Monday, November 15, 2010

Senioritis and Parentitis

If you have a senior in high school, I am sure that your kid is suffering from this condition and that as their parent you are suffering from the corresponding and complimentary, Parentitis.  Symptoms for Senioritis include, intense procrastination, increased surliness (if that's possible), increased avoidance of parents and home, and rejection of all suggestions of how to complete college applications.

Symptoms of Parentitis include high anxiety and sleepless nights, weakened eyesight from too many hours looking at college websites on the computer, fatigued fingers from keeping up with college application submission deadlines on the family calendar, and wistful looks at your sleeping senior knowing that those looks are numbered as they move away from home.

The whole college admission process is a lesson in letting go. You can huck, you can hound, but the bottom line is you cannot just "make" you teen get this work done. To combat Senioritis, parents must pay less attention to the symptoms, and more attention to the underlying issues. If you label the procrastination as laziness and avoidance, your teen gets defensive, angry, feels criticized and ends up avoiding and procrastinating even more. Not exactly the outcome you were hoping for.

Here are some of those underlying issues:

  • Feeling completely overwhelmed: Seniors feel they have fallen into the deep dark hole of first, choosing schools to apply to,  and then doing all those applications, essays, and finding teachers who know and like them enough to give them recommendations. This is in addition to improving or maintaining good grades, because god knows everyone keeps telling them how important those half year grades are, and by the way could you get the lead in the school play, or get a bunch of touchdowns, or do a great community service project, or, and this is only if you have time, could you cure cancer, it will look great on your college application. Not only are they feeling their own sense of impending doom about where they will end up, but they feel your expectations, their schools expectation, their friends expectations, maybe their grandparents, aunts and uncles who ask every time they see them, "so hows your college application thing going?" Imagine what it feels like to have everyone who has ever known you now so interested in the rest of your life.  This is expressed through anger and avoidance.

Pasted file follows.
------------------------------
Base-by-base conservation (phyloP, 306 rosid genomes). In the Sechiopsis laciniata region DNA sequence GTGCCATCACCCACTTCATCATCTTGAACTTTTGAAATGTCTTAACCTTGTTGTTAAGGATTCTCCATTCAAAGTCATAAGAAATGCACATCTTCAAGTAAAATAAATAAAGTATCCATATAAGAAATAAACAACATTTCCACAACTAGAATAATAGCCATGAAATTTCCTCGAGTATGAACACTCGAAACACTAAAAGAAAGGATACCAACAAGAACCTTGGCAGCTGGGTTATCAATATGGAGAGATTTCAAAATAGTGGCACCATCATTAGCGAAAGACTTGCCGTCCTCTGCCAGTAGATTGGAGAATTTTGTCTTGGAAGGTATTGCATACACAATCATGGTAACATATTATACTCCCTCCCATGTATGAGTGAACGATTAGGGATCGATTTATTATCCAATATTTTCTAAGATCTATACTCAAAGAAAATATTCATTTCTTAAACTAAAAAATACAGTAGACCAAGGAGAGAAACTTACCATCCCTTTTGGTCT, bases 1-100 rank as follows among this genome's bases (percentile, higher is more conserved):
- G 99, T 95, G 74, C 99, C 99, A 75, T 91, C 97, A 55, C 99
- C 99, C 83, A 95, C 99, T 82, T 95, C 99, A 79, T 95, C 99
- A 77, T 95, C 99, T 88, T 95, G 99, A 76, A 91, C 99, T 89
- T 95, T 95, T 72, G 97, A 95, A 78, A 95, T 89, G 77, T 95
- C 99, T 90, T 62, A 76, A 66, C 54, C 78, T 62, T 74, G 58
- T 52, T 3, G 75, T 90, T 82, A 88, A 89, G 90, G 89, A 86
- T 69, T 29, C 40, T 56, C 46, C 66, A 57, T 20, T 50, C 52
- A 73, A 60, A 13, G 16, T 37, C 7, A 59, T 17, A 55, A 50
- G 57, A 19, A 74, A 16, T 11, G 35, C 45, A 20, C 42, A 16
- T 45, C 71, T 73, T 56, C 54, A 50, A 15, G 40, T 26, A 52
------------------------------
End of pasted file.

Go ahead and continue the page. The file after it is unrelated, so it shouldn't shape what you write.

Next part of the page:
• What if I don't get in anywhere, or if I don't get in where I want to go, or where my parents want me to go? Because your senior is so acutely aware of all that you want for him/her, and obviously of what their own fantasy/expectation is they are full of anxiety and dread for that day when the acceptances/rejections show up online or in the mail.  Ultimately they feel in some way that this whole college process is like getting the biggest grade of their life on who they are. You get an A when you get in where you want to go, and a big fat F when you get rejected. The worry they feel about disappointing you and disappointing themselves is palpable, but often comes across as anger and avoidance.  
  • My life will be changed forever. Though your senior is excited/nervous/scared for this next step, change is not easy. Leaving you guys is terrifying, even though they aren't showing it. But believe me the more angry they act towards you, the more scared they are feeling. We call that a defense mechanism. They are terrified of leaving their friends. Their friends are their life blood, their support, their source of acceptance. Worry about being replaced, and worry that they won't ever find friends like this again can feel paralyzing, but comes across as anger and avoidance.